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Homelessness: a hidden problem

The Original Irregular of Kingfield, Maine

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NORTHERN FRANKLIN COUNTY — "Rural homelessness looks very different than homelessness in places like Portland," stated Patricia Lehmann, PATH Navigator at Catholic Charities. She explained the homeless do not just live on the streets. They are couch surfers, they live in abandoned buildings or set up camp in the woods. Oftentimes, they have minimal heat and no access to electricity or running water.

Evelyn Wilbur, Phillips Food Pantry Director agrees, "We serve couch surfers and people living in campers in the middle of the woods. There are more cases like that than we realize."

Tammie Gould, United Methodist Economic Ministry Operations Manager stated she has seen an increase in severity of homelessness among young adults. "For whatever reason they don't feel welcome at home, and so they couch surf. These young people have a real instability when it comes to where they can sleep," stated Gould.

"We assume people have housing. We assume it is a given that people have a place to live. Rural homelessness is a real problem and it is real easy to look away," stated Lehmann.

The PATH program, Projects for Assistance in Transition from Homelessness, is a statewide outreach that seeks out homeless individuals and connects them with community, state or federal services that are available to them. The goal is to help people find a way out of homelessness and to find a greater connection with their communities.

Lehmann does this by making connections in the communities she serves and by being visible and available to those that may need her. She spends Thursday afternoons at the United Methodist Economic Ministry but is more than happy to come up at other times if someone has questions or concerns about themselves or others. Lehmann stated all she needed for a referral is the name of the individual or family, a description of the issue and their location.

After a referral is made and a connection is set up, Lehmann works with individuals by helping them with housing, connecting them with resources and advocating for them at appointments.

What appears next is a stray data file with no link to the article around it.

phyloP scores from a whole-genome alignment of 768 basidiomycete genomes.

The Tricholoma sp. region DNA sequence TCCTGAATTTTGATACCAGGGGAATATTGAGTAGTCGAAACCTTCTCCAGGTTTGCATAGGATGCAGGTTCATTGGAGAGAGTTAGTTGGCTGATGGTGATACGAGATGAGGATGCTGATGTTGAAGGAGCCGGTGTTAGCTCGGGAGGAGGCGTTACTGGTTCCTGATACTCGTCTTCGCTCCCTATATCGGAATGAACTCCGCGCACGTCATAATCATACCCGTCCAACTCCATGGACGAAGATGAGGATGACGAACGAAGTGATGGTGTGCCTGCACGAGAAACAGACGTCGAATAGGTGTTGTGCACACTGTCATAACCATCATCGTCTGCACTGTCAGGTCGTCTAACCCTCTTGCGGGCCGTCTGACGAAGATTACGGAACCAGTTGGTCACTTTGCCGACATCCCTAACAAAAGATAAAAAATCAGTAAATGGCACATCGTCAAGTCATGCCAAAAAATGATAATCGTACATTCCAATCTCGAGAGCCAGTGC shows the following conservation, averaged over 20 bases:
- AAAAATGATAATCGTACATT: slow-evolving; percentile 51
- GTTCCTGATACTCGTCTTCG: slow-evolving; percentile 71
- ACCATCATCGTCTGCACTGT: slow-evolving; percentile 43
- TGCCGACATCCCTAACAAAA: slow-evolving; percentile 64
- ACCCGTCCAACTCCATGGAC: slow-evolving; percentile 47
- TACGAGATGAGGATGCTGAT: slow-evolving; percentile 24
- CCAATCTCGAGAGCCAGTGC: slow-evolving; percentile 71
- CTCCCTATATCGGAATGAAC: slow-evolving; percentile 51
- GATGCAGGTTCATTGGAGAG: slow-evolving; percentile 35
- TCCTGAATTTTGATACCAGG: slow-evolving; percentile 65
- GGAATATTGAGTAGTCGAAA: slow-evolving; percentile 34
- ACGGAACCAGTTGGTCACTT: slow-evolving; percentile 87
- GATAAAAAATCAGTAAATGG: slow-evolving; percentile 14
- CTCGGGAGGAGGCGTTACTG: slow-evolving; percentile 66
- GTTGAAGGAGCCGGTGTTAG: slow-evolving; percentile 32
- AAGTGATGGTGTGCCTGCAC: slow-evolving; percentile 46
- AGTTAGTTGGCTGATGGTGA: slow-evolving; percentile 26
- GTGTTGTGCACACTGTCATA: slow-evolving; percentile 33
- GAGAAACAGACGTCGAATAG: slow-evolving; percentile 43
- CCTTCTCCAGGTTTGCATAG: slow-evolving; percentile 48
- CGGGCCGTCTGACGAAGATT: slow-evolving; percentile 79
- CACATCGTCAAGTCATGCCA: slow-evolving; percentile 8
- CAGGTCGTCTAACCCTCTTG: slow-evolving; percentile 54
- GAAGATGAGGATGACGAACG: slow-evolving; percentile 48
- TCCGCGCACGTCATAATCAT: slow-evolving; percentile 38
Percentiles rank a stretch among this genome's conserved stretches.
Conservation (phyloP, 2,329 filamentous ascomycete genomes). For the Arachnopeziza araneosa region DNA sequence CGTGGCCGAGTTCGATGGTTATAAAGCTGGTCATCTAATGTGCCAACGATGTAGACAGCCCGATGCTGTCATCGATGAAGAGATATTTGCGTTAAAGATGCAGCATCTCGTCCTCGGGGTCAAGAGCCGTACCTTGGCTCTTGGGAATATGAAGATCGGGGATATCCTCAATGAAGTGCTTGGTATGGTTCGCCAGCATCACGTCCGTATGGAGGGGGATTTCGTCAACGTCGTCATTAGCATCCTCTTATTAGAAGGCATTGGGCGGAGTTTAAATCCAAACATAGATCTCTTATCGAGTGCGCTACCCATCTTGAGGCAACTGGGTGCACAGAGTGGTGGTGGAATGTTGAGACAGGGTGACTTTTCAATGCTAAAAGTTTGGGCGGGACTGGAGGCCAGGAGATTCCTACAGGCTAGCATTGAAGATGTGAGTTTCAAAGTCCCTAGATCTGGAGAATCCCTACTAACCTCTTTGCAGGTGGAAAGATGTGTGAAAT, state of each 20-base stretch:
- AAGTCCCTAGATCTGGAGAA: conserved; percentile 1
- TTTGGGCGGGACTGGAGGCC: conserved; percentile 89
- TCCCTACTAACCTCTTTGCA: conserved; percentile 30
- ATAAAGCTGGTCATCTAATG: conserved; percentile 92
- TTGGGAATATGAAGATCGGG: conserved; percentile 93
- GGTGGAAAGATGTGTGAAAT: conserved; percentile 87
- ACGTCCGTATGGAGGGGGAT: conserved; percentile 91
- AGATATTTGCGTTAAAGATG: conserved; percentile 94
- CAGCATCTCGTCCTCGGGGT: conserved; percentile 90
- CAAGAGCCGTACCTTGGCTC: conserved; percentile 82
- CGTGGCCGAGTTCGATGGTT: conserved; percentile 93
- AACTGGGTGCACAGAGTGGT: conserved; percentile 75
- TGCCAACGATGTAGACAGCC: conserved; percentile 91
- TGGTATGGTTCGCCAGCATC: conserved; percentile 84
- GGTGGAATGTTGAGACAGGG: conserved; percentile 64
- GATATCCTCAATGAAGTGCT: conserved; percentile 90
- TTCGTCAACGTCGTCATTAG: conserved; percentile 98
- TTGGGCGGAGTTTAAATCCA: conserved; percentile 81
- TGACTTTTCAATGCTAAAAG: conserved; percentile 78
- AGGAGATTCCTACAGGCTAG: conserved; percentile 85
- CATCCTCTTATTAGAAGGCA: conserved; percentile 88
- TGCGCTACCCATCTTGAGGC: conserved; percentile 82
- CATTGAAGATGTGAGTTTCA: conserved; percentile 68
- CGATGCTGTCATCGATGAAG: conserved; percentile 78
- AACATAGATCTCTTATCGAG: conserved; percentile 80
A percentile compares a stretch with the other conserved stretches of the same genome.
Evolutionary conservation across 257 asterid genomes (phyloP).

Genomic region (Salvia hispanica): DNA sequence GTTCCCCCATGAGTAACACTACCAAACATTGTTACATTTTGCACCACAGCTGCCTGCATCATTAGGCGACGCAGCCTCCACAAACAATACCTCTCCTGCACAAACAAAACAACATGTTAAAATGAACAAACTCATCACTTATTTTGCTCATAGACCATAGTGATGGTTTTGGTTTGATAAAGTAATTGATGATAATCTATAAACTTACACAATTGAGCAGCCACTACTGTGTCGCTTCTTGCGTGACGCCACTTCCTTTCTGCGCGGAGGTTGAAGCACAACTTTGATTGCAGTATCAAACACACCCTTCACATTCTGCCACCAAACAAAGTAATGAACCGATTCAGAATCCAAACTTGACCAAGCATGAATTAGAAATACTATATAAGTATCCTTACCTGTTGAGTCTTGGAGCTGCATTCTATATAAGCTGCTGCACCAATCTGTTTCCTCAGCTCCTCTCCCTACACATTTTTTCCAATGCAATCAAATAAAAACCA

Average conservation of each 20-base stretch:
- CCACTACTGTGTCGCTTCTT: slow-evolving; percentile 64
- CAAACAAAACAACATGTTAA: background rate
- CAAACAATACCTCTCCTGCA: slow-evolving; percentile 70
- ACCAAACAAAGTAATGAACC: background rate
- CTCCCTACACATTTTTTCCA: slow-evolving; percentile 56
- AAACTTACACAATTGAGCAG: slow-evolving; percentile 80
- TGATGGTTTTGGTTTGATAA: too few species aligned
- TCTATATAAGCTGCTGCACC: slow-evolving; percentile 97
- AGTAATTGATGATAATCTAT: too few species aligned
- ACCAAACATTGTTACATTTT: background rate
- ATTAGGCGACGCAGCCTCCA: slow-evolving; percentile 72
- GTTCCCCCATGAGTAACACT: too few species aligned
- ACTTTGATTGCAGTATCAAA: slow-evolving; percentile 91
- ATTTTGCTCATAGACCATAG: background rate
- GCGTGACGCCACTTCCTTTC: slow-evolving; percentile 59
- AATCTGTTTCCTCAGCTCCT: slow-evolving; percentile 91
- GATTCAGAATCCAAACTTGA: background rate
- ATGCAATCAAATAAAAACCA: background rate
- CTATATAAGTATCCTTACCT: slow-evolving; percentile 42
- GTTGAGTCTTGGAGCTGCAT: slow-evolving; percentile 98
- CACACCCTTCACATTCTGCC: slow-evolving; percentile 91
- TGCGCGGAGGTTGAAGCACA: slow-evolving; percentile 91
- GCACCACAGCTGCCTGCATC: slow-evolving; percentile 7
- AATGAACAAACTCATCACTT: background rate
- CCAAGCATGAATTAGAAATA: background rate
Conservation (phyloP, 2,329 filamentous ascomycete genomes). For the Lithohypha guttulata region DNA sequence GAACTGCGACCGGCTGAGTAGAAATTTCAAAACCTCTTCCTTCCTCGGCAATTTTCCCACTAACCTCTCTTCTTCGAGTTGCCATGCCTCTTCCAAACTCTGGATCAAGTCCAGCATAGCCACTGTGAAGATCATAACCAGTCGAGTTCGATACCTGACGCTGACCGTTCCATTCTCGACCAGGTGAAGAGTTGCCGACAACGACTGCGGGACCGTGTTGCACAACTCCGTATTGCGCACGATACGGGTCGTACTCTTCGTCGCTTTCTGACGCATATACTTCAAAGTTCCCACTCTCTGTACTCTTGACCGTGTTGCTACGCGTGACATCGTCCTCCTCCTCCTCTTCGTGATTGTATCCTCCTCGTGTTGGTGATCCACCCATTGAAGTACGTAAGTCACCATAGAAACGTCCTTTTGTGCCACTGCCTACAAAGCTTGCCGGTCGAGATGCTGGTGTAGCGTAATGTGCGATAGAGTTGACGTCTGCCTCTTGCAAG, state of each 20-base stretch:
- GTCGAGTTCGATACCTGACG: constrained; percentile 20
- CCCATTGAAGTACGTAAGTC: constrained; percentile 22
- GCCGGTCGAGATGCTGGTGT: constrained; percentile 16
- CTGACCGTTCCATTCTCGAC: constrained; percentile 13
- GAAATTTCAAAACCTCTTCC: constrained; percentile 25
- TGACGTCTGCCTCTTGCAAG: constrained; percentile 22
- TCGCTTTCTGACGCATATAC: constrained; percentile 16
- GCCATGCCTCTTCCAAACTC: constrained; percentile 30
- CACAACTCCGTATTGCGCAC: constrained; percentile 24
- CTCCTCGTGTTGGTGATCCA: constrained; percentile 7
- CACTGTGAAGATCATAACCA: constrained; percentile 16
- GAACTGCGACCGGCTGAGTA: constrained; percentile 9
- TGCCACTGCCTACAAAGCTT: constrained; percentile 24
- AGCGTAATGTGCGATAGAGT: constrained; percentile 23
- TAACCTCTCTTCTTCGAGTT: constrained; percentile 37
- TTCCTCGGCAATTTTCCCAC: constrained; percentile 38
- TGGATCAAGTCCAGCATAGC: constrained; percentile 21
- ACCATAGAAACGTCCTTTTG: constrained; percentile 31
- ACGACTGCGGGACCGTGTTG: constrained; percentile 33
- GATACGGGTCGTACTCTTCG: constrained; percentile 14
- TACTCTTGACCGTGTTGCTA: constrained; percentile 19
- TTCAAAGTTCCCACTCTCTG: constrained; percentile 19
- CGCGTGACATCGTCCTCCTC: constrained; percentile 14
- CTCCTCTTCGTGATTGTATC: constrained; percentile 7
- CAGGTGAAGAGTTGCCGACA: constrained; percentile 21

Even if individuals do not want to work with Lehmann, she is still able to check in with referrals. "What I do can be as small as giving someone a blanket or as full blown as setting them up with all available resources," she stated. Without giving detail, she noted a recent situation where a family was living under a bridge in a local town. "It is really important to understand that there is a great need in Franklin County. We just don't see it."

Lehmann explained that although there is a high rate of mental illness or substance abuse among the homeless, homelessness can happen to anyone and for a variety of reasons. "A lot of people are living paycheck to paycheck. If they lose that paycheck and don't have a savings, they can face eviction," she said. Lehmann also stated evictions can come for a number of reasons other than failure to pay. She explained a very likely situation where a landlord could evict a tenant so a relative could move in. "Without savings, there would be no money for a deposit on a new home. You can be working and not have a place to live," she noted.

Added to that is the issue of scarce housing in rural areas. "There are single family dwellings, but not many apartments. There is a real lack of smaller and more affordable housing," she said.

Lehmann has been with the program for more than two years. In that time, the program has served more than 300 people in Franklin, Oxford, Androscoggin and Sagadahoc counties. "This is a huge problem and it is really hidden," she stated.

To contact Lehmann, call Janice Lara-Hewey, PATH Intake, at 272-9210 or stop by UMEM Thursday afternoons. Lehmann stated people could also contact Gould at 678-2611 if they were more comfortable doing that.

"Rural homelessness is a real problem and it is real easy to look away."

Patricia Lehmann, PATH Navigator



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Original Publication Date: November 4, 2015



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